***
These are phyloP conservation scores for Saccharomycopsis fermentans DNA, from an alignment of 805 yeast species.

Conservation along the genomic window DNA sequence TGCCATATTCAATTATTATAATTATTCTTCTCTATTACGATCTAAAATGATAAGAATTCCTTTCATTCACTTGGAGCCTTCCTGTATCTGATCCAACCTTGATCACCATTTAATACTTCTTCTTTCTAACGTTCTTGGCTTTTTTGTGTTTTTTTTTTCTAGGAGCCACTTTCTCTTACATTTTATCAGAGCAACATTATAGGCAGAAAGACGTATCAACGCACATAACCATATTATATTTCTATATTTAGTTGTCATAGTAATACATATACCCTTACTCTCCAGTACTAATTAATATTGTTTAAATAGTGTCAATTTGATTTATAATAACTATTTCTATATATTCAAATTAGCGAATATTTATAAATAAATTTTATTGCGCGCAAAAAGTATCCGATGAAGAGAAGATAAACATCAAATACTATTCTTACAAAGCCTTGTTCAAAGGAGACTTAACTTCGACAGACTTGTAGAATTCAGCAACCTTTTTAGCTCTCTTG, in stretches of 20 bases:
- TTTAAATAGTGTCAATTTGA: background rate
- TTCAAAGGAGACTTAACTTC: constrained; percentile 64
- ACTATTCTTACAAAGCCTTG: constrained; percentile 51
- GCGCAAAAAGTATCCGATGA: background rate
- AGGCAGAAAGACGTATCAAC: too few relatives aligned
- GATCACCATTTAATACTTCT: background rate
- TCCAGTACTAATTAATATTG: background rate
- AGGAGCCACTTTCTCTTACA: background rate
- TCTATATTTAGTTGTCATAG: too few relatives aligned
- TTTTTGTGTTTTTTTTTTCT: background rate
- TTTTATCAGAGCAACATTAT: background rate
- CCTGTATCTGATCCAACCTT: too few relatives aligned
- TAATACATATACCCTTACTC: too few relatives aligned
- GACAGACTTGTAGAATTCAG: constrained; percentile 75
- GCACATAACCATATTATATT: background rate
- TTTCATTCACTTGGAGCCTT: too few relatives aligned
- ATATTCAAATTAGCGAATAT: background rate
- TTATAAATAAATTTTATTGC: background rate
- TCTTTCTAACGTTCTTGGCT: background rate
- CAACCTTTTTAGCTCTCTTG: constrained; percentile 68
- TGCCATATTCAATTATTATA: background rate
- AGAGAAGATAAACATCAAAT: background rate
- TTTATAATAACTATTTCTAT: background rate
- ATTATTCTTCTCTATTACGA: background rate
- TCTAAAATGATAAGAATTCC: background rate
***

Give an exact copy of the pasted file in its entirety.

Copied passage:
These are phyloP conservation scores for Saccharomycopsis fermentans DNA, from an alignment of 805 yeast species.

Conservation along the genomic window DNA sequence TGCCATATTCAATTATTATAATTATTCTTCTCTATTACGATCTAAAATGATAAGAATTCCTTTCATTCACTTGGAGCCTTCCTGTATCTGATCCAACCTTGATCACCATTTAATACTTCTTCTTTCTAACGTTCTTGGCTTTTTTGTGTTTTTTTTTTCTAGGAGCCACTTTCTCTTACATTTTATCAGAGCAACATTATAGGCAGAAAGACGTATCAACGCACATAACCATATTATATTTCTATATTTAGTTGTCATAGTAATACATATACCCTTACTCTCCAGTACTAATTAATATTGTTTAAATAGTGTCAATTTGATTTATAATAACTATTTCTATATATTCAAATTAGCGAATATTTATAAATAAATTTTATTGCGCGCAAAAAGTATCCGATGAAGAGAAGATAAACATCAAATACTATTCTTACAAAGCCTTGTTCAAAGGAGACTTAACTTCGACAGACTTGTAGAATTCAGCAACCTTTTTAGCTCTCTTG, in stretches of 20 bases:
- TTTAAATAGTGTCAATTTGA: background rate
- TTCAAAGGAGACTTAACTTC: constrained; percentile 64
- ACTATTCTTACAAAGCCTTG: constrained; percentile 51
- GCGCAAAAAGTATCCGATGA: background rate
- AGGCAGAAAGACGTATCAAC: too few relatives aligned
- GATCACCATTTAATACTTCT: background rate
- TCCAGTACTAATTAATATTG: background rate
- AGGAGCCACTTTCTCTTACA: background rate
- TCTATATTTAGTTGTCATAG: too few relatives aligned
- TTTTTGTGTTTTTTTTTTCT: background rate
- TTTTATCAGAGCAACATTAT: background rate
- CCTGTATCTGATCCAACCTT: too few relatives aligned
- TAATACATATACCCTTACTC: too few relatives aligned
- GACAGACTTGTAGAATTCAG: constrained; percentile 75
- GCACATAACCATATTATATT: background rate
- TTTCATTCACTTGGAGCCTT: too few relatives aligned
- ATATTCAAATTAGCGAATAT: background rate
- TTATAAATAAATTTTATTGC: background rate
- TCTTTCTAACGTTCTTGGCT: background rate
- CAACCTTTTTAGCTCTCTTG: constrained; percentile 68
- TGCCATATTCAATTATTATA: background rate
- AGAGAAGATAAACATCAAAT: background rate
- TTTATAATAACTATTTCTAT: background rate
- ATTATTCTTCTCTATTACGA: background rate
- TCTAAAATGATAAGAATTCC: background rate